Two kinds of faith exist: faith derived from hearing and learning, and faith derived from theoria. Although by no means separate from each other, these two kinds of faith are different from each other and naturally result in different kinds of knowledge of God. Faith derived from hearing and learning (simple faith) results in the natural knowledge of God: finding and learning about God through study, contemplating nature, accepting His revelation through Sacred Scripture, and various miracles/signs; what could be defined as exterior knowledge. Faith derived from theoria (perfect faith) results in the spiritual knowledge of God: acquiring and growing unceasingly in knowledge of Him and His mysteries, through communion and union with Him and the vision of the Divine Light; what could be defined as interior knowledge. Faith, especially faith derived from theoria, is closely linked with healing, for without the latter, “even demons have an external faith in God, including faith in the Holy Trinity” (Met. Hierotheos, The science of spiritual medicine, p. 72). Moreover, the progression from simple faith to perfect faith is dependent on the healing of the nous, the heart of the soul, through illumination.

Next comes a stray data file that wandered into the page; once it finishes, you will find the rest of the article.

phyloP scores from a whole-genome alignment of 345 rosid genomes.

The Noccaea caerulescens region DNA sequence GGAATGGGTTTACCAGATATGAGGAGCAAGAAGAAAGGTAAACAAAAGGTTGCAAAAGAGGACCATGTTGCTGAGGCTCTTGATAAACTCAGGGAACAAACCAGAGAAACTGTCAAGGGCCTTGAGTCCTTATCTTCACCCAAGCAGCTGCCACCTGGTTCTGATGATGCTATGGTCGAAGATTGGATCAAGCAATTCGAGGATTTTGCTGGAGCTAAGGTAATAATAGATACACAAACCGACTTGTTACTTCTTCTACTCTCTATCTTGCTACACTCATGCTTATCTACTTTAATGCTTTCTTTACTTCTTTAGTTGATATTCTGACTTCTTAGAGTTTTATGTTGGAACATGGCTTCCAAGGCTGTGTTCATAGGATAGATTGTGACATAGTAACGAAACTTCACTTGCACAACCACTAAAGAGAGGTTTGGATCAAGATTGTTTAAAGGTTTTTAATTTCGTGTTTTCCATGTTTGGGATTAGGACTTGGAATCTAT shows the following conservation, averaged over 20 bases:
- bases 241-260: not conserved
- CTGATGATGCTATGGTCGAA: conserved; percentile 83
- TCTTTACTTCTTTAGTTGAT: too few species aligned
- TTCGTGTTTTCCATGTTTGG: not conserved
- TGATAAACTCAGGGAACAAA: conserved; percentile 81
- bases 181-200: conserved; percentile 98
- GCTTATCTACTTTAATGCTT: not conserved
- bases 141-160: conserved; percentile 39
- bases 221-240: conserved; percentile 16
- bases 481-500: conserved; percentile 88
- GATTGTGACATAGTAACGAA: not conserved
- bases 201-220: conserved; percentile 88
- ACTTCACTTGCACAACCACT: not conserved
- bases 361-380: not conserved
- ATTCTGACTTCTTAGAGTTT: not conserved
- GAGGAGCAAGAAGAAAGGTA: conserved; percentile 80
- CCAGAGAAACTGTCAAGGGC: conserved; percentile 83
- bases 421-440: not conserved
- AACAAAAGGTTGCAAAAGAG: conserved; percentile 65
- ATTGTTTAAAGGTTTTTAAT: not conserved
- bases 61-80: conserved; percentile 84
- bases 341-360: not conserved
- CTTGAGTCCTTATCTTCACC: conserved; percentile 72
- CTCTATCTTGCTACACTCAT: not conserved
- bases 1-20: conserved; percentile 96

Spiritual knowledge can be defined as that state of knowledge whereby one “sees invisibly, hears inaudibly and comprehends incomprehensibly for the glory of God” (Met. Hierotheos, The illness and cure of the soul, p. 193). Faith resulting from hearing and learning occurs both prior to and during purification, whereas faith resulting from theoria occurs after illumination of the nous, the heart of the soul, has occurred. Both the latter kind of faith and spiritual knowledge are what we are really called to enter into and fully achieve as Christians, because this is the beginning of deification: the true essence of why we have been created, the Incarnation, and the universal call to holiness (Lumen gentium) – “The Son of God became man so that man might become god” (St Athanasius, De inc. 54, 3: PG 25, 192B), and the hypostatic union occurred so that we may become “partakers of the divine nature” (2 P 1:4).